Bills. I still get them, but they're much more reasonable in Taiwan. For all utilities, including my cell phone, I pay about $55/month.
If you read only one article this year, it needs to be Matt Taibbi’s “How I Stopped Worrying and Learned to Love the OWS Protests.”
Thousands of miles removed from the US and all its bullshit, I have had little interest in reading about the “Occupy Wall Street” movement. It’s not that I bought the “dirty, jobless hippies” line that interested parties eagerly attempt to apply to any protest of any sort.
It’s just that I didn’t care.
I’ve escaped the US, in part because I am strongly opposed to the direction of the country. My resentment starts at the (non-representative) government level, but, unfortunately, it casts its cloud as far as the average citizen.
I’m generally disgusted by the decisions and rationale of most Americans.
As I read Taibbi’s post, it all started to make sense…
We’re all born wanting the freedom to imagine a better and more beautiful future. But modern America has become a place so drearily confining and predictable that it chokes the life out of that built-in desire. Everything from our pop culture to our economy to our politics feels oppressive and unresponsive. We see 10 million commercials a day, and every day is the same life-killing chase for money, money and more money; the only thing that changes from minute to minute is that every tick of the clock brings with it another space-age vendor dreaming up some new way to try to sell you something or reach into your pocket. The relentless sameness of the two-party political system is beginning to feel like a Jacob’s Ladder nightmare with no end; we’re entering another turn on the four-year merry-go-round, and the thought of having to try to get excited about yet another minor quadrennial shift in the direction of one or the other pole of alienating corporate full-of-shitness is enough to make anyone want to smash his own hand flat with a hammer.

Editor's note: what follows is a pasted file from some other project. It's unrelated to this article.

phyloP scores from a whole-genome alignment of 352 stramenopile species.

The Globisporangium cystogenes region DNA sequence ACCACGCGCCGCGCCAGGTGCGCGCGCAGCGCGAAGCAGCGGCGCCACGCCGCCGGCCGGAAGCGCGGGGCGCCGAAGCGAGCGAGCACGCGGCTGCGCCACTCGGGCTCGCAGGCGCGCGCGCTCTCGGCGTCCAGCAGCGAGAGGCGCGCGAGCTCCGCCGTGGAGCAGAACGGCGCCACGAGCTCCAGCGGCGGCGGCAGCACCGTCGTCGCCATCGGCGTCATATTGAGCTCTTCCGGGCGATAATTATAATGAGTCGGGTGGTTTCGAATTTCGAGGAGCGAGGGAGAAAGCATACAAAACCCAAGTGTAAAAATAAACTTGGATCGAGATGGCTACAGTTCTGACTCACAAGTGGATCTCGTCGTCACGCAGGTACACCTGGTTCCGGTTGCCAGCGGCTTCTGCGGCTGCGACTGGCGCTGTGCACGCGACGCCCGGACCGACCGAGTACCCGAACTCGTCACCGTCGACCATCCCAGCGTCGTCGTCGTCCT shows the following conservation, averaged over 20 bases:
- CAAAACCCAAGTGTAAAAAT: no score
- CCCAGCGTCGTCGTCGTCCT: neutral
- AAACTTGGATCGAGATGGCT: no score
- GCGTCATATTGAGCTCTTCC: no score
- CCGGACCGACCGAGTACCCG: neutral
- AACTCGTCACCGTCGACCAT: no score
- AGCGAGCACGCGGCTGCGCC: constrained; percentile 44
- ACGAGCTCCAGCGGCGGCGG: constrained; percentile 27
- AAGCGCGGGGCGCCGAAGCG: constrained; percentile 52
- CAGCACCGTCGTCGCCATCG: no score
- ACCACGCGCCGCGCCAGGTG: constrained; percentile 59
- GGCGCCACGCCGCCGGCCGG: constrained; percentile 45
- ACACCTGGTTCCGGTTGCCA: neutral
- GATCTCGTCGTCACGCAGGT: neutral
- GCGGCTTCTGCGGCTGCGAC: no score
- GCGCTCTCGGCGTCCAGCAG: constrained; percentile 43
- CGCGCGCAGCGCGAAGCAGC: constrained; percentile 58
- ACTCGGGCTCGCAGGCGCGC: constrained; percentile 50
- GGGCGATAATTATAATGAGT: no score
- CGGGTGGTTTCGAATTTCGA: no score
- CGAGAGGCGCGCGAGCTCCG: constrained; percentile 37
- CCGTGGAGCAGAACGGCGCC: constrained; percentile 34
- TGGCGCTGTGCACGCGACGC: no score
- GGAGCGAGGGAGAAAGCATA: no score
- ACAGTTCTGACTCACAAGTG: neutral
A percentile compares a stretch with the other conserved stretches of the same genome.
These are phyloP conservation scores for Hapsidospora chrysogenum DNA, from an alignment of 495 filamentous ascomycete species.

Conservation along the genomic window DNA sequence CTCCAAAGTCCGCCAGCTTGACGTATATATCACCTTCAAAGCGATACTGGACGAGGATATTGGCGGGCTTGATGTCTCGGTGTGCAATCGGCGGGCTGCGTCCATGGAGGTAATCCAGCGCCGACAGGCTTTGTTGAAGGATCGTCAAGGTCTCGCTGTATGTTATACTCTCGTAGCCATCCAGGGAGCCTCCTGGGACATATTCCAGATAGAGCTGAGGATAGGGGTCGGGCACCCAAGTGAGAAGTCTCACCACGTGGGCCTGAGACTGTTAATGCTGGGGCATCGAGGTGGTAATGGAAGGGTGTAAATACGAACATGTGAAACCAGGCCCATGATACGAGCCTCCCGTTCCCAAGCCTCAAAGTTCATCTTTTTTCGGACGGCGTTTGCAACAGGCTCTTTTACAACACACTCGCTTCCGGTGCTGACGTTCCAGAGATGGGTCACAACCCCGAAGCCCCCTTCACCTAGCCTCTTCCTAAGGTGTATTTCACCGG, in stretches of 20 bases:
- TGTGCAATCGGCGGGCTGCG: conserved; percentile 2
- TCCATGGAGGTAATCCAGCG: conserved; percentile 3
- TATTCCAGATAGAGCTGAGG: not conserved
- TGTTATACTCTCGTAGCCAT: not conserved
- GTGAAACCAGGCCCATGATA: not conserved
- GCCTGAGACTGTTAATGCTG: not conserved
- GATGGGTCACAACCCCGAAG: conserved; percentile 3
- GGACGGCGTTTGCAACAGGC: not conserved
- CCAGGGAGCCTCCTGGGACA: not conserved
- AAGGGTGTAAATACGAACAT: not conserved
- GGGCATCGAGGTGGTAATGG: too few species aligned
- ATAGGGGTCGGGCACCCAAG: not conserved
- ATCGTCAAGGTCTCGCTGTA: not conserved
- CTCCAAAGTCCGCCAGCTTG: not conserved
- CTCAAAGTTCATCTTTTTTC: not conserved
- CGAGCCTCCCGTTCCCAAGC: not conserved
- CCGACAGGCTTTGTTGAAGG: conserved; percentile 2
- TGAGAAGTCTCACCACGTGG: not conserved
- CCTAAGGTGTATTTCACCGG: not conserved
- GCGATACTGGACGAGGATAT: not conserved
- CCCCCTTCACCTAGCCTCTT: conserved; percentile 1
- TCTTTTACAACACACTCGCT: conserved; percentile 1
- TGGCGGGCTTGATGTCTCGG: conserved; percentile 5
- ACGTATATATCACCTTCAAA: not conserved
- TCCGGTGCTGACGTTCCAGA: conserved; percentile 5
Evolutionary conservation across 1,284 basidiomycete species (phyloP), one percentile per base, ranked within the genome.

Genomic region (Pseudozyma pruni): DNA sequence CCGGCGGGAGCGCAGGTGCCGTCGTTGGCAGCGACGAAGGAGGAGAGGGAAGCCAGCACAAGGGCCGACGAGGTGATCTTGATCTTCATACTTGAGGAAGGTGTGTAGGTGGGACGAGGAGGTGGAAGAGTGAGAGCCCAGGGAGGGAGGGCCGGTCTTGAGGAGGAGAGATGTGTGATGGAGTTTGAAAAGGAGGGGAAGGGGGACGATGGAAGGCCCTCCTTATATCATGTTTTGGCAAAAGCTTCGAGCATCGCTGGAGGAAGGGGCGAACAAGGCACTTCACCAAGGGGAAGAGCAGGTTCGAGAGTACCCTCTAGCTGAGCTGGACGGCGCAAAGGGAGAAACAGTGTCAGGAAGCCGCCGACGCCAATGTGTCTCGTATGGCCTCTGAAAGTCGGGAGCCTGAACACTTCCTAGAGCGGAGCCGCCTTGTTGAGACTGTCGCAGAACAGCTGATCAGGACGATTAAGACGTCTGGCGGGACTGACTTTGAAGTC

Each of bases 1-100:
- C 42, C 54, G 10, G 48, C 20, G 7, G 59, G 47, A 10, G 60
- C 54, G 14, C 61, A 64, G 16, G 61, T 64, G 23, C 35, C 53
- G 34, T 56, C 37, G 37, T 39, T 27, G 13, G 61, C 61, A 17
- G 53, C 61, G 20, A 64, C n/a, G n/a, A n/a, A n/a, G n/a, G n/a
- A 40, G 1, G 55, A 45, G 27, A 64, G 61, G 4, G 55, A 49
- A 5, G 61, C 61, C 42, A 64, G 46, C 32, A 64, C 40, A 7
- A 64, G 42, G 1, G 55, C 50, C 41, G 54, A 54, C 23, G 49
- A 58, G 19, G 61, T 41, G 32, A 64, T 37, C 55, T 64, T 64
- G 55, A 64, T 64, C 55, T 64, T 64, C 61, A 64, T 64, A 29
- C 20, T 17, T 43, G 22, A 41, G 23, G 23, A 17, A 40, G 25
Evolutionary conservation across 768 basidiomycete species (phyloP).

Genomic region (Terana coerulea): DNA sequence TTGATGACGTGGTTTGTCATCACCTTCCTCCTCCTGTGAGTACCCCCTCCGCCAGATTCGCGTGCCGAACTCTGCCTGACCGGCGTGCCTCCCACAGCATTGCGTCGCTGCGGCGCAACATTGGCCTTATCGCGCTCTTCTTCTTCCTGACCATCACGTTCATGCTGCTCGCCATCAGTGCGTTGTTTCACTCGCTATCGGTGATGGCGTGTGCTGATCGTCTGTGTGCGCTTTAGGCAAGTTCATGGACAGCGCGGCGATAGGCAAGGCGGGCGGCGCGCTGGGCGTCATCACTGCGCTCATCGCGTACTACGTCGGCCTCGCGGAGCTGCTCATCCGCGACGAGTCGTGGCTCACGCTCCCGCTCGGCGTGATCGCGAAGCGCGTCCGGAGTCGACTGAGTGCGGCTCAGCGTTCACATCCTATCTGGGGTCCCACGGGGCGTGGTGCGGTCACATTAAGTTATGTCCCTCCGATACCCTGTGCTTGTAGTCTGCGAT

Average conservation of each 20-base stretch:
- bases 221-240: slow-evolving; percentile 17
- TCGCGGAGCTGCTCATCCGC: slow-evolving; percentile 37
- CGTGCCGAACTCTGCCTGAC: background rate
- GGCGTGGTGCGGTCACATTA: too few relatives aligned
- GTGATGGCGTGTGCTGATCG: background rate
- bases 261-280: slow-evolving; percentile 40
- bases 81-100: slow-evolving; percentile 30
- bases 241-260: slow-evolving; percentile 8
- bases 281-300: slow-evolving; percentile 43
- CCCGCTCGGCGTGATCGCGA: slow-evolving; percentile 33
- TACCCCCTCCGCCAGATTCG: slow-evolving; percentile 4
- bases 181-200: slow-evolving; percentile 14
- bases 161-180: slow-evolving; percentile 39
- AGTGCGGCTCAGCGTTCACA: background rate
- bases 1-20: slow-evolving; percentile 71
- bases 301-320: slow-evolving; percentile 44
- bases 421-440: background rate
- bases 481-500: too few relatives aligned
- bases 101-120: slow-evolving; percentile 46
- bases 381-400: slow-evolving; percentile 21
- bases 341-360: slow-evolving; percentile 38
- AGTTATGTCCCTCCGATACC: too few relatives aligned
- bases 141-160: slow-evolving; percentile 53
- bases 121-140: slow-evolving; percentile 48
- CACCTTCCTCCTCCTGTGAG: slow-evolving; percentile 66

If you think of it this way, Occupy Wall Street takes on another meaning. There’s no better symbol of the gloom and psychological repression of modern America than the banking system, a huge heartless machine that attaches itself to you at an early age, and from which there is no escape. You fail to receive a few past-due notices about a $19 payment you missed on that TV you bought at Circuit City, and next thing you know a collector has filed a judgment against you for $3,000 in fees and interest. Or maybe you wake up one morning and your car is gone, legally repossessed by Vulture Inc., the debt-buying firm that bought your loan on the Internet from Chase for two cents on the dollar. This is why people hate Wall Street. They hate it because the banks have made life for ordinary people a vicious tightrope act; you slip anywhere along the way, it’s 10,000 feet down into a vat of razor blades that you can never climb out of.
That, to me, is what Occupy Wall Street is addressing. People don’t know exactly what they want, but as one friend of mine put it, they know one thing: FUCK THIS SHIT! We want something different: a different life, with different values, or at least a chance at different values.
The banking system puts you in the corner early in life and never lets you out. It’s got you right where it wants you.
Which reminded me of something I wanted to post about under the “Pros of Taiwan”– no late fees.
No. Late. Fees.
I miss the deadline to pay for my cell phone, or my electric, or my rent? No fee.
The only inconvenience is that I can no longer pay at a 7-11 or any other convenient store. I have to hit the actual Taiwan Power Bureau, which I have done probably a dozen times. And even then, it’s walk in, walk out. No hassle.
I remember one time while in college back home, my banking account dipped below $250. It was something unimaginably marginal, like $249.47. Unbeknownst to me, I started getting hit with daily “insufficient funds” charges of $30, until the end of the month, when I received a bill stating I actually owed the bank $350. Amazingly, the entire time, my joint savings account was still flush with cash. But if it wasn’t for the fact that I personally knew the president of one of the bank branches, I would have been shit out of luck.
So, yeah. I might not know what I would build in place of the modern banking system. But I know enough that I am sick and tired of being bullied and treated like shit, all to add a few zeroes to some corporate asshole’s quarterly bonus.
I’m sick and tired of just the whole fucking culture of things.
OWS, here’s hoping you cats make some progress. And maybe, I’ll actually have an interest in returning to my motherland one of these years.